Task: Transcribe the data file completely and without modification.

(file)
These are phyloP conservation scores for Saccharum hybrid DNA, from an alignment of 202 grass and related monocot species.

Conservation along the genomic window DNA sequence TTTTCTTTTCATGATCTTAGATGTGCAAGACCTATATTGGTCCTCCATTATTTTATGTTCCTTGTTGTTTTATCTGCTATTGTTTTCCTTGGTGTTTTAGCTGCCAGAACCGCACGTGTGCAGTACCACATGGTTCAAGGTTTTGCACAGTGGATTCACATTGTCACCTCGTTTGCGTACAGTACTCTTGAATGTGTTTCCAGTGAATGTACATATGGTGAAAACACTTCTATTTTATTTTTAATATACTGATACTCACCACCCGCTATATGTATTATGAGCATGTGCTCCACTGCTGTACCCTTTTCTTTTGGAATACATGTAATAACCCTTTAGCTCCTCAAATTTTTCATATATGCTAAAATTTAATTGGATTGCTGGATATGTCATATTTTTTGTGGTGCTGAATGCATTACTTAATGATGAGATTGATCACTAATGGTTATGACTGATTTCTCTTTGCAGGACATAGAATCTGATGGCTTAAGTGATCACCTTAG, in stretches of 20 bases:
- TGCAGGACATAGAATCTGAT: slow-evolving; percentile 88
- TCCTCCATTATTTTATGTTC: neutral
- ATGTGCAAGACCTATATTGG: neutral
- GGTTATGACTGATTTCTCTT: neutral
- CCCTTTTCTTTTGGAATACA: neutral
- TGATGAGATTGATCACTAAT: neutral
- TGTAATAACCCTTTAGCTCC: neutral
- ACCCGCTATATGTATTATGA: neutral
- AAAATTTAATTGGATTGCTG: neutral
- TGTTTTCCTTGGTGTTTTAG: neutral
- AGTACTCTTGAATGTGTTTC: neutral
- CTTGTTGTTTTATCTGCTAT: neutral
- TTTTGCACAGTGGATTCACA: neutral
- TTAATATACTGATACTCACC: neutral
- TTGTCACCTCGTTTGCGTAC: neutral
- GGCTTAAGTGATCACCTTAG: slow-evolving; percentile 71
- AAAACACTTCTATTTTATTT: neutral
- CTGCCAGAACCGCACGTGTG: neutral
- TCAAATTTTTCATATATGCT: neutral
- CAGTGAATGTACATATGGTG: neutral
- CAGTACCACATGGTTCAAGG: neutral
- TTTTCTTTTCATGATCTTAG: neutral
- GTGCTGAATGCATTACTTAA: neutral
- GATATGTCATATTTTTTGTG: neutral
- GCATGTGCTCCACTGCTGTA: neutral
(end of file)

These are phyloP conservation scores for Saccharum hybrid DNA, from an alignment of 202 grass and related monocot species.

Conservation along the genomic window DNA sequence TTTTCTTTTCATGATCTTAGATGTGCAAGACCTATATTGGTCCTCCATTATTTTATGTTCCTTGTTGTTTTATCTGCTATTGTTTTCCTTGGTGTTTTAGCTGCCAGAACCGCACGTGTGCAGTACCACATGGTTCAAGGTTTTGCACAGTGGATTCACATTGTCACCTCGTTTGCGTACAGTACTCTTGAATGTGTTTCCAGTGAATGTACATATGGTGAAAACACTTCTATTTTATTTTTAATATACTGATACTCACCACCCGCTATATGTATTATGAGCATGTGCTCCACTGCTGTACCCTTTTCTTTTGGAATACATGTAATAACCCTTTAGCTCCTCAAATTTTTCATATATGCTAAAATTTAATTGGATTGCTGGATATGTCATATTTTTTGTGGTGCTGAATGCATTACTTAATGATGAGATTGATCACTAATGGTTATGACTGATTTCTCTTTGCAGGACATAGAATCTGATGGCTTAAGTGATCACCTTAG, in stretches of 20 bases:
- TGCAGGACATAGAATCTGAT: slow-evolving; percentile 88
- TCCTCCATTATTTTATGTTC: neutral
- ATGTGCAAGACCTATATTGG: neutral
- GGTTATGACTGATTTCTCTT: neutral
- CCCTTTTCTTTTGGAATACA: neutral
- TGATGAGATTGATCACTAAT: neutral
- TGTAATAACCCTTTAGCTCC: neutral
- ACCCGCTATATGTATTATGA: neutral
- AAAATTTAATTGGATTGCTG: neutral
- TGTTTTCCTTGGTGTTTTAG: neutral
- AGTACTCTTGAATGTGTTTC: neutral
- CTTGTTGTTTTATCTGCTAT: neutral
- TTTTGCACAGTGGATTCACA: neutral
- TTAATATACTGATACTCACC: neutral
- TTGTCACCTCGTTTGCGTAC: neutral
- GGCTTAAGTGATCACCTTAG: slow-evolving; percentile 71
- AAAACACTTCTATTTTATTT: neutral
- CTGCCAGAACCGCACGTGTG: neutral
- TCAAATTTTTCATATATGCT: neutral
- CAGTGAATGTACATATGGTG: neutral
- CAGTACCACATGGTTCAAGG: neutral
- TTTTCTTTTCATGATCTTAG: neutral
- GTGCTGAATGCATTACTTAA: neutral
- GATATGTCATATTTTTTGTG: neutral
- GCATGTGCTCCACTGCTGTA: neutral